Wardruna, despite having released only two albums, enjoy esteem within the world of folk music for their use of traditional, handmade instruments and themes of Norse spirituality. Yggdrasil is the second instalment of their rune triology Runaljod. The album picks up where first record Gap Var Ginunnga left off, exploring the individual runes of the elder futhark.
The band’s approach to their beliefs and ideas runs much deeper than the vast majority of other acts that share the same genre and it is because of this that the music holds such mesmerising power, even if you aren’t able to understand the lyrics (which are written and performed in Norwegian, Old-Norse and Proto-Norse). There isn’t a moment on ‘Yggdrasil’ where it sounds like a studio recording (probably because none of it was recorded in a studio!), the entire record feels like a ritual or live performance.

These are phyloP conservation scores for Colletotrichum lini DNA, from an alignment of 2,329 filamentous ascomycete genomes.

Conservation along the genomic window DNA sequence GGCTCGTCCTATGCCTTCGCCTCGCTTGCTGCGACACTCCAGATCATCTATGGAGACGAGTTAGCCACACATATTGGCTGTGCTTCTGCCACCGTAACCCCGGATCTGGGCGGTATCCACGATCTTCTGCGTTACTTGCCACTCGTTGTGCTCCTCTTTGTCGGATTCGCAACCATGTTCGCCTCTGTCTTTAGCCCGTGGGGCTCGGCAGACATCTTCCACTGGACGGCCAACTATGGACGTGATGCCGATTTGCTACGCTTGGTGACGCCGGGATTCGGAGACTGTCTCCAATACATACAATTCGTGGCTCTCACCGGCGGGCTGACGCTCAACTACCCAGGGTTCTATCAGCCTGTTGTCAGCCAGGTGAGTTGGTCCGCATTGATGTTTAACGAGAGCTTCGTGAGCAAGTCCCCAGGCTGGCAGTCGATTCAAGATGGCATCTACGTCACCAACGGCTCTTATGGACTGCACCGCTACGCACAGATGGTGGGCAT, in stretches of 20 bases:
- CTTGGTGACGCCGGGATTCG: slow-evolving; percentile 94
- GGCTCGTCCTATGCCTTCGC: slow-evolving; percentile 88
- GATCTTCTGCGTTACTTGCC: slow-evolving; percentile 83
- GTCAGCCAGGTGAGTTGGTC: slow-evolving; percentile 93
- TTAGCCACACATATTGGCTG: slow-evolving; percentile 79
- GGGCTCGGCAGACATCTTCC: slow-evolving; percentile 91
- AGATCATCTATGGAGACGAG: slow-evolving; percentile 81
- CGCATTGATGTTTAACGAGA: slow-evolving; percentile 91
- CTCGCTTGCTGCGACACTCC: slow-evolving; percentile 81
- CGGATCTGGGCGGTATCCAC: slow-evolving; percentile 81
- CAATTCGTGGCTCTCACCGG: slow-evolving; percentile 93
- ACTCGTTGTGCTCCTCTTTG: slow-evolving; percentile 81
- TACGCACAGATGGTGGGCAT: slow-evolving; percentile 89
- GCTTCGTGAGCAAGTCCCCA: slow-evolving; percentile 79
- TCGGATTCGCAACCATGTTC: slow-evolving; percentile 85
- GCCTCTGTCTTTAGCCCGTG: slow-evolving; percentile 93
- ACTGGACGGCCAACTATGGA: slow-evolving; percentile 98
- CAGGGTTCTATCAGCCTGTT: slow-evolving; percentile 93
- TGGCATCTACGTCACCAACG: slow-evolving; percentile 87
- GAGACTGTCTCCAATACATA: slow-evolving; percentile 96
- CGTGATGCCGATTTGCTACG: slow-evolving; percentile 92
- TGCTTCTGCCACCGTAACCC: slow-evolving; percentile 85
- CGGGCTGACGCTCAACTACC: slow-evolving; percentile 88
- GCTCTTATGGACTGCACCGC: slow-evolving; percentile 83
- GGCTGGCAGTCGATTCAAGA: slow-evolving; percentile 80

The music flows well, with not a single track letting the others down and each song has been carefully structured and pieced together to make something magical. This is music that is best appreciated through a quality set of headphones; lay back, close your eyes and you will find yourself in the misty wooded depths of Norway. However, this type of music is not meant for everyone and is certainly not something to put on in the background whilst you go about your daily life.
For those that find themselves in the right mood, the songs of Wardruna will provide insight into Norse mysticism and a peaceful respite from the pace of urban living. This is by no means a ‘metal’ album and those that seek out this band because of Kristian Espedal (aka Gaahl) will need to look elsewhere, as this is as far removed from Gorgoroth and God Seed as is musically possible.